I remembered how Sharma told me last month, "I can be proud only if I get a chance to marry Patali." Sharma spoke as he lit a cigarette, sitting on the balcony that evening. "You're in Kathmandu. Will Patali save her youth for you there in her village, while you get old, Sharma?" I asked satirically.
Ignoring my words, Sharma turned south and looked out of the corner of his eyes, saying at length, "Patali is a woman for love. I came to Kathmandu swearing my love for Patali. Sometimes I become sad, because the image of Patali comes to my mind day and night."
He finished his pack of cigarettes and creased his forehead. Sharma was the most candid person in our village, so it could also be said that he had no enemies.
Despite being exhausted, Sharma would wake up early every morning. "Love is pure," said our friend Chandra, abstractedly, while sitting beside us sipping tea. Sharma said, "I am in love with Patali."
After speaking these words, he left us and went to his room. We guessed he hadn't enjoyed our joking manner, which had made his heart ache bitterly.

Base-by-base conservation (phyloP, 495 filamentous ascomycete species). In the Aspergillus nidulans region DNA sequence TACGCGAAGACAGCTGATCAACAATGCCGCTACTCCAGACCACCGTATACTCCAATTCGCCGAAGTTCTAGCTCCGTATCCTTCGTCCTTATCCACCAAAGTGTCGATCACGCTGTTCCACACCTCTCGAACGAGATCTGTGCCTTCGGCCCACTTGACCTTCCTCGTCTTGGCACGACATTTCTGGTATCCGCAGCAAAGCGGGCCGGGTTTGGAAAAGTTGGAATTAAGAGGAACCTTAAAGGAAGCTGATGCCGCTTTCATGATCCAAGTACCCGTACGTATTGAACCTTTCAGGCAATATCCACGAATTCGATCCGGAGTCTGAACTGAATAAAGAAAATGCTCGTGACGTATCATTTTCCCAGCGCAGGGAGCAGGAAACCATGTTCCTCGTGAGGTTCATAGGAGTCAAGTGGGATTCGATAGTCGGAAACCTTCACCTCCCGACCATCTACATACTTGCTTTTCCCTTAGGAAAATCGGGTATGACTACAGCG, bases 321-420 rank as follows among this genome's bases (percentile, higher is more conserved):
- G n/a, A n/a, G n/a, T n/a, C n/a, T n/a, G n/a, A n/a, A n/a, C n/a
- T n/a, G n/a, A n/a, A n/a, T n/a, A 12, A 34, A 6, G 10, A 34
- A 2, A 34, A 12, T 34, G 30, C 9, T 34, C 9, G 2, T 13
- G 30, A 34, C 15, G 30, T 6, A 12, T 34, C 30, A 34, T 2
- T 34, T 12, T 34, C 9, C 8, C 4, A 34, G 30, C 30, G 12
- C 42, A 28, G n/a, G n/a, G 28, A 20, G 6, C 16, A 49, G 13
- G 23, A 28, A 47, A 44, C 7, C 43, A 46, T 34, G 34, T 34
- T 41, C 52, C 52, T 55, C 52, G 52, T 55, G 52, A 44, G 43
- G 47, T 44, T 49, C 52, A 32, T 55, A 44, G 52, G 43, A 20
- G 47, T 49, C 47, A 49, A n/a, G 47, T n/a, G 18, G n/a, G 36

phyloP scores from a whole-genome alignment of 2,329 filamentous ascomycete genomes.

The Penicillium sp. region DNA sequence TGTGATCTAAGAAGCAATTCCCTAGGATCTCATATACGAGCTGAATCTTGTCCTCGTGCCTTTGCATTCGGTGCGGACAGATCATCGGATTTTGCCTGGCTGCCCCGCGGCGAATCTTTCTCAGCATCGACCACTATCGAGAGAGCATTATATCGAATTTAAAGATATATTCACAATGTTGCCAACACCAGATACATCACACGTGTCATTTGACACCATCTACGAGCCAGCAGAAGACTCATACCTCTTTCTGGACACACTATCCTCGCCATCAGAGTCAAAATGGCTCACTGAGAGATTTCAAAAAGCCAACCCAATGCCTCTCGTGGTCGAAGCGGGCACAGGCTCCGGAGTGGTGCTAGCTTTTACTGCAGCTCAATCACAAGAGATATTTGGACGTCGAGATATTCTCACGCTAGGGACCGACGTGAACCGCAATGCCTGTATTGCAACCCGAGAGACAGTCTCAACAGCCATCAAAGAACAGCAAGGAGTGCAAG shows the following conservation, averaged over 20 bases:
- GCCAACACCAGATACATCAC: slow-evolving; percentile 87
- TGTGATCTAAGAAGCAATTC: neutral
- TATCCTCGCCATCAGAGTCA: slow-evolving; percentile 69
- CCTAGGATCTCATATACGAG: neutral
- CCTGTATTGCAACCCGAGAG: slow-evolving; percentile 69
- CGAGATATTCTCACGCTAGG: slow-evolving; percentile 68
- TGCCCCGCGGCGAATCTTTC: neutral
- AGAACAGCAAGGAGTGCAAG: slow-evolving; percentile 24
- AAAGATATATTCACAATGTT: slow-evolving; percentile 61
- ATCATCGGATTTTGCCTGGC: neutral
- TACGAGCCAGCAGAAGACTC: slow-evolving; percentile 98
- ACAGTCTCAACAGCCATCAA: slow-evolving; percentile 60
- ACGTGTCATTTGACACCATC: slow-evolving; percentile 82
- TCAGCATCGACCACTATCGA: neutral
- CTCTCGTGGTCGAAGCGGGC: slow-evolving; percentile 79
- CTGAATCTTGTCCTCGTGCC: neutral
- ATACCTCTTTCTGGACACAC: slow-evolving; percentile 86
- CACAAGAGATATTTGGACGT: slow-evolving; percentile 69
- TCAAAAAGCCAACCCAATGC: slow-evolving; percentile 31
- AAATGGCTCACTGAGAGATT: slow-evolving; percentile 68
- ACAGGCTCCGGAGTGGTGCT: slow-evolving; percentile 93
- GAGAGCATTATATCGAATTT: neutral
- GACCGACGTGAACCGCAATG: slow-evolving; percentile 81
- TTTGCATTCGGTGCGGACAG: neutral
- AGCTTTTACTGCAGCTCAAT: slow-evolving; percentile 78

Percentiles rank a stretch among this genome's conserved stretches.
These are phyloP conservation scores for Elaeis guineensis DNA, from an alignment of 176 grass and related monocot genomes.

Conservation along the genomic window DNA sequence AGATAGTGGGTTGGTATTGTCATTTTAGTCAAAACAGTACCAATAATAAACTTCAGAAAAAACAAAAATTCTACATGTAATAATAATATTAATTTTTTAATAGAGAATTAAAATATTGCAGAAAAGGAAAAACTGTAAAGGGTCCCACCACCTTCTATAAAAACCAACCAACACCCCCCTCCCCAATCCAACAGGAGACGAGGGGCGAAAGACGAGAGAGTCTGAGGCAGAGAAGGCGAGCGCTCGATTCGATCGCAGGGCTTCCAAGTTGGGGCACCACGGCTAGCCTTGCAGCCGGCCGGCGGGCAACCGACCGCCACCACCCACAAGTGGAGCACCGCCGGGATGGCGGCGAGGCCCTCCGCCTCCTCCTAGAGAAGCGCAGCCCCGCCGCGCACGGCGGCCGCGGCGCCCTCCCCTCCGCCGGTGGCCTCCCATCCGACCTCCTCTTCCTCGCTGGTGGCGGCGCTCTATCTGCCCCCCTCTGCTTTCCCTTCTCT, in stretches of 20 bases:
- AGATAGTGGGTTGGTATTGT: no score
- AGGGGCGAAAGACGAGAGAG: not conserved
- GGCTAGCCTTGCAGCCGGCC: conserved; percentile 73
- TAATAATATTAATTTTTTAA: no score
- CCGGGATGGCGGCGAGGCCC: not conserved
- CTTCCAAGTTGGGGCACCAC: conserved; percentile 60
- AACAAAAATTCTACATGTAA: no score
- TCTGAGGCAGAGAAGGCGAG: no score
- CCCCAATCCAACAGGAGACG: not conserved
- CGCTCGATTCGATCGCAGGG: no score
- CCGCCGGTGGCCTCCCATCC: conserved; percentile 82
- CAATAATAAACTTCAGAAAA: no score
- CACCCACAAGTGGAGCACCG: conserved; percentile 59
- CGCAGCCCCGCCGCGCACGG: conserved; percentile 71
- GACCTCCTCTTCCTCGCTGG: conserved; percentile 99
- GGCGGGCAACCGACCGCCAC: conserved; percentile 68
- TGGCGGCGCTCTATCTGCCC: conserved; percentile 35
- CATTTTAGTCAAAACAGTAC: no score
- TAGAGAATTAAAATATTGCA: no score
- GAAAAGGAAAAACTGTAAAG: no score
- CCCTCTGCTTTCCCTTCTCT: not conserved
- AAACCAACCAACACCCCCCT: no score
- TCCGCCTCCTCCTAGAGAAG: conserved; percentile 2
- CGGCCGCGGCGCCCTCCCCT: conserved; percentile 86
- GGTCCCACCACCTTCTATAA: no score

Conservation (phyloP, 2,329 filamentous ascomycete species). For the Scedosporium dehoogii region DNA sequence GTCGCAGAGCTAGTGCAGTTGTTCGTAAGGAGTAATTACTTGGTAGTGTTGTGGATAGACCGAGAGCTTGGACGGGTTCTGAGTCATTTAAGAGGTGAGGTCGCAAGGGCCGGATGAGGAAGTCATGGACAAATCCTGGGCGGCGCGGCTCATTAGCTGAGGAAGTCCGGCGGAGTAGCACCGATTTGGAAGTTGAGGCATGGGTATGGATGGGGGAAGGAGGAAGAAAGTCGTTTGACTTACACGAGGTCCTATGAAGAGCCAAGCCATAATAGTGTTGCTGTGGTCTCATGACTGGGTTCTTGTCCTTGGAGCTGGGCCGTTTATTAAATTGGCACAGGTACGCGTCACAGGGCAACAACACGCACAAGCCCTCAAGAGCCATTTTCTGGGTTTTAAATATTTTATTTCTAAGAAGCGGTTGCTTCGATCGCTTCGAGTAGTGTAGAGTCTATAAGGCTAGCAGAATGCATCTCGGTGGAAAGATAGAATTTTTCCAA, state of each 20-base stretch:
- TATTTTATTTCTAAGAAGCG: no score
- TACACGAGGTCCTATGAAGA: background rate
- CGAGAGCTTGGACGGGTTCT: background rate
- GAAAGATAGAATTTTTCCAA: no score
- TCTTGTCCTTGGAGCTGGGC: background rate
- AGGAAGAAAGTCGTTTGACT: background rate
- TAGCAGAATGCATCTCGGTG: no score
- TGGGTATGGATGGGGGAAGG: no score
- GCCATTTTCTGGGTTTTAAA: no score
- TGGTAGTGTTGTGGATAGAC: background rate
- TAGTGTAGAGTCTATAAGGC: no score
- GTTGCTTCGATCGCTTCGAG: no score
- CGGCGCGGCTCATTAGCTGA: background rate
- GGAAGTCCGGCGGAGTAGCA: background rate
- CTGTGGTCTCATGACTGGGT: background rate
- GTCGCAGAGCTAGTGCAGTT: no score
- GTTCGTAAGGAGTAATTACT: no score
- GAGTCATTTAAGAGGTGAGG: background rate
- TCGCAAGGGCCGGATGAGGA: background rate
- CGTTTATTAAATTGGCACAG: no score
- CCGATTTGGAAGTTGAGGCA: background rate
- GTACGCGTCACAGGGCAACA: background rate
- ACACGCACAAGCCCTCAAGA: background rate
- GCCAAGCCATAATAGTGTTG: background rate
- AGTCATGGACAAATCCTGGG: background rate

At the time of my departure from to Kathmandu, Patali had said to me, "If Sharma changes his plan, I will die." I had told her, "One needs to have trust in love". I said.
Every evening, Sharma would talk about quitting his job and going to village. "How will you bring Patali after quitting your job? You should not get frustrated in this way." I did not know how he would react to the advice I gave him.
"If my mother does not let me marry her, I will catch a bus coming straight back to Kathmandu. I bought a return ticket too," Sharma told me, showing me the ticket. I had scolded him, saying, "Hey Sharma dai, how dare you buy a ticket without letting me know first? You should have talked to me if you were planning on going! If you do as you please, then I can do nothing." At that point, he had left my house without speaking a word to me.
Much later, an early morning phone call from Patali had woken me up from sleep, "there is no sign of Sharma. Do you think he committed suicide?" I sensed that Sharma had not informed Patali that he was coming late.
Weeks before, he had boasted to me, " The day after tomorrow, I will leave for the village."
So, when Chandra told me over the phone, "Sharma disappeared last night, Kamala," I had nearly fainted. He went on, "criminal group has kidnapped him. Maybe he is already dead, we don't know." I don't even know if Sharma is alive or dead. After Sharma disappeared, Patali also committed suicide in our village this year. I feel lonely without them, and I want justice for them.